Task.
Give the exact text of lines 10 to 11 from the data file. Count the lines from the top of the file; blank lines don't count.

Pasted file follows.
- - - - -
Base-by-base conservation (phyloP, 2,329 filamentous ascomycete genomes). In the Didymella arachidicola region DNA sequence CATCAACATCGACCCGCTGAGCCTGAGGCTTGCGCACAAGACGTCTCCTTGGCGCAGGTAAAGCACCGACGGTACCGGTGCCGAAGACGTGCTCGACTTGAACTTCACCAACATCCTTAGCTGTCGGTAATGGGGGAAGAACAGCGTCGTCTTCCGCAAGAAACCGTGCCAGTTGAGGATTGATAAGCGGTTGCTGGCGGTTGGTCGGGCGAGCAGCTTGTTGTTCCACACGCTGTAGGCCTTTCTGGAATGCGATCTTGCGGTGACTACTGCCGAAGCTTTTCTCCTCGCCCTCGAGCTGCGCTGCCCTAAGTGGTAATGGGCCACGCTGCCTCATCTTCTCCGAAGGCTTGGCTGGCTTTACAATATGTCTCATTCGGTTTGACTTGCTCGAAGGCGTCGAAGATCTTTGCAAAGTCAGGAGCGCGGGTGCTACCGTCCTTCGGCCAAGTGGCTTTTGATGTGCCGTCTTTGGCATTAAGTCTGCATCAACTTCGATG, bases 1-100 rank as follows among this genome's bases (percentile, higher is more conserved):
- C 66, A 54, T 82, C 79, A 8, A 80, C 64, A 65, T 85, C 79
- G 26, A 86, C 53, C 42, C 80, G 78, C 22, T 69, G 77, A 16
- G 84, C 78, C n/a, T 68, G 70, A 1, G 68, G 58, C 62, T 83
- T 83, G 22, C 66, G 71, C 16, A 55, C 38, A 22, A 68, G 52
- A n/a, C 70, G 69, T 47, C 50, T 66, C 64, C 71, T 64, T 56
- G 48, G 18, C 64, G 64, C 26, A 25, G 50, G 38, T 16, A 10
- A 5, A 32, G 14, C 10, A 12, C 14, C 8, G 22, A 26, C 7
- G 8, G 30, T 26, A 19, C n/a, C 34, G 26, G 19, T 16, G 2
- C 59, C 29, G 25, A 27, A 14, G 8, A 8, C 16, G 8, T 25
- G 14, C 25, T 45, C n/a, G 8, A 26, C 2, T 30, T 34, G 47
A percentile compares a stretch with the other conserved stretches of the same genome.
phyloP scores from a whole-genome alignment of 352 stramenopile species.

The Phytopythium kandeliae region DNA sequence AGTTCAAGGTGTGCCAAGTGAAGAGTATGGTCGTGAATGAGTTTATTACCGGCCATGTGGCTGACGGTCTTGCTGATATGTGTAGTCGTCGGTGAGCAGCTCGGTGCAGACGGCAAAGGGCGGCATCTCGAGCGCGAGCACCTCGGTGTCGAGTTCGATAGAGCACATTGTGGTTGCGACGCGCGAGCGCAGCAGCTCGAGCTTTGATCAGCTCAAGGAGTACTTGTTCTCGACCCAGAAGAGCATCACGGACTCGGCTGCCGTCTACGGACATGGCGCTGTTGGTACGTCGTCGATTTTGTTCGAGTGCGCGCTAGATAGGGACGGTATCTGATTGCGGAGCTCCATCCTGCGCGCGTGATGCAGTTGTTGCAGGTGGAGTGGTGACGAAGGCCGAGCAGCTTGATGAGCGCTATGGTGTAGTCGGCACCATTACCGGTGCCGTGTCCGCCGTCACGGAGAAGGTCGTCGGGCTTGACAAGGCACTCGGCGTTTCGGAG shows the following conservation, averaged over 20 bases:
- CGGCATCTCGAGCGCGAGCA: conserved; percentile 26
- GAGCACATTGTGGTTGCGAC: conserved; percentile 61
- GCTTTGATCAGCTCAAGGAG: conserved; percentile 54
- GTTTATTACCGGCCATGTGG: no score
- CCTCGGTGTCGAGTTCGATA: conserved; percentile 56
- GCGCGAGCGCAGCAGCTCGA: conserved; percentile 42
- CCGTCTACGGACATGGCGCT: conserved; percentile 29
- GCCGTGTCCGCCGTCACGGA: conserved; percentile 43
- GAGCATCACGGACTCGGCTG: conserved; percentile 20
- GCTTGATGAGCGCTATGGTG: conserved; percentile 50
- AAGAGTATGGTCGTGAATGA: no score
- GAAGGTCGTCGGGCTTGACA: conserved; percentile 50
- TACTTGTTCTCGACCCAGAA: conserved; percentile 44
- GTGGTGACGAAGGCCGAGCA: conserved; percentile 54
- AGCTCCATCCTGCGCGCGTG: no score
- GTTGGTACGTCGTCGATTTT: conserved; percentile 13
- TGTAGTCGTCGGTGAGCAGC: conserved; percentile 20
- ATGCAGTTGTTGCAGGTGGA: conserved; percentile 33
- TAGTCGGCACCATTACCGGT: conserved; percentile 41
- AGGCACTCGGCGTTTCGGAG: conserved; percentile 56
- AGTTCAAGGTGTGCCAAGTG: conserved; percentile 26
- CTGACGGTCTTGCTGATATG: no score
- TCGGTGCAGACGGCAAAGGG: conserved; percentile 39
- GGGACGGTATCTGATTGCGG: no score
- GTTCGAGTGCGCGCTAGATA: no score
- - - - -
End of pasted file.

- C 59, C 29, G 25, A 27, A 14, G 8, A 8, C 16, G 8, T 25
- G 14, C 25, T 45, C n/a, G 8, A 26, C 2, T 30, T 34, G 47